Co-sleeping causes 133 accidental deaths among babies every year

The chance of sudden death goes up if a parent smokes, has drunk alcohol or taken drugs or is very tired, experts say

Sarah Young
Monday 29 January 2018 14:28
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The risk of sleep-related infant deaths while co-sleeping is far more common than previously thought
The risk of sleep-related infant deaths while co-sleeping is far more common than previously thought

More than 130 babies die each year as a result of accidents while sharing a bed with their parents, new data has revealed.

An average of 133 babies have died each year over the past five years in cases where co-sleeping is a factor, according Department for Education data.

It revealed 141 children died while co-sleeping in 2017, compared with 131 in 2016, 121 in 2015, 141 in 2014 and 131 in 2013.

The data suggests the risk of sleep-related infant deaths while co-sleeping is far more common than previously thought.

“Some parents choose to share a bed with their baby but we recommend they keep in mind the risk factors,” Francine Bates of the Lullaby Trust, told the Daily Mirror.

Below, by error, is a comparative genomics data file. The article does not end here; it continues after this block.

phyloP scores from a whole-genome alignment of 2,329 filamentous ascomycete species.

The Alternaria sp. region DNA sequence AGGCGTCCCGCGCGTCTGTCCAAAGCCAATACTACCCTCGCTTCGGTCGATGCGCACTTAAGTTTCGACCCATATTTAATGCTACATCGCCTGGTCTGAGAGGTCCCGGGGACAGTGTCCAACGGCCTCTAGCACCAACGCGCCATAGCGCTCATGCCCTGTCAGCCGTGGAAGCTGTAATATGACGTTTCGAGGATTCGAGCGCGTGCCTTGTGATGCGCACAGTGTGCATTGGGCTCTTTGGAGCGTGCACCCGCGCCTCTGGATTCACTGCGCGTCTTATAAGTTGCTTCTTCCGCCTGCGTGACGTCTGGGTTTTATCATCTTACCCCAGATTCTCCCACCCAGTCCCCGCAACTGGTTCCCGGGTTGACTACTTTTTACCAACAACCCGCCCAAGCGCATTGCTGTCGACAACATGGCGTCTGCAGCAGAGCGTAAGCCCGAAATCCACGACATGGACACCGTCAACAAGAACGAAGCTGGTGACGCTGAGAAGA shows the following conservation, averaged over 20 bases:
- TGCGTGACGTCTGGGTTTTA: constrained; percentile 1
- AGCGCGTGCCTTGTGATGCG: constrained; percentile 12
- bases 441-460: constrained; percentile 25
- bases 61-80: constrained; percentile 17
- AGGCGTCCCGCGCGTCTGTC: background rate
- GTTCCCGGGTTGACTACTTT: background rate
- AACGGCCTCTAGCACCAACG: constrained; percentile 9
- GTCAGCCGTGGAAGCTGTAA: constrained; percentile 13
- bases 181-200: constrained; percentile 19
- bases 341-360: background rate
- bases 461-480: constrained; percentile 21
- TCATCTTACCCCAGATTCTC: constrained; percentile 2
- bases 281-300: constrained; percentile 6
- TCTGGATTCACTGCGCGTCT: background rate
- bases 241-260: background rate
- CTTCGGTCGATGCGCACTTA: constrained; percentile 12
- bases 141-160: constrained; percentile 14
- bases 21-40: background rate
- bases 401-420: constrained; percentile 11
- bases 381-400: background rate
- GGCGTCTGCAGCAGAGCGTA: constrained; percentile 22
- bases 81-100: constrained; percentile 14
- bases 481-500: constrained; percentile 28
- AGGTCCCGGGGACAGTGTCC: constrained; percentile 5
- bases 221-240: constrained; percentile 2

“The chance of sudden death goes up when bed-sharing if a parent smokes, has drunk alcohol or taken drugs or is very tired.

“There’s also an increased risk if your baby was premature or at a low birth weight.”

Co-sleeping is a controversial topic, with many cultures embrace parents sharing a bed with their child and others suggesting it poses an array of concerns, including inhibiting their psychological development and preventing them from ever being able to sleep alone.

While the National Childbirth Trust acknowledges there are steps to make co-sleeping safer, such as making sure a baby can’t fall out of bed and that the bedding does not cover the baby’s face, it advises that parents never risk falling asleep with their baby on a sofa or an armchair.

The NHS agrees and adds parents who smoke or have been drinking alcohol should never sleep alongside a baby.

Instead, it advises placing the baby on its back to sleep using a flat, firm mattress and, when in a cot, pram or Moses basket, to place the baby in the ”feet to foot“ position with their feet touching the end.

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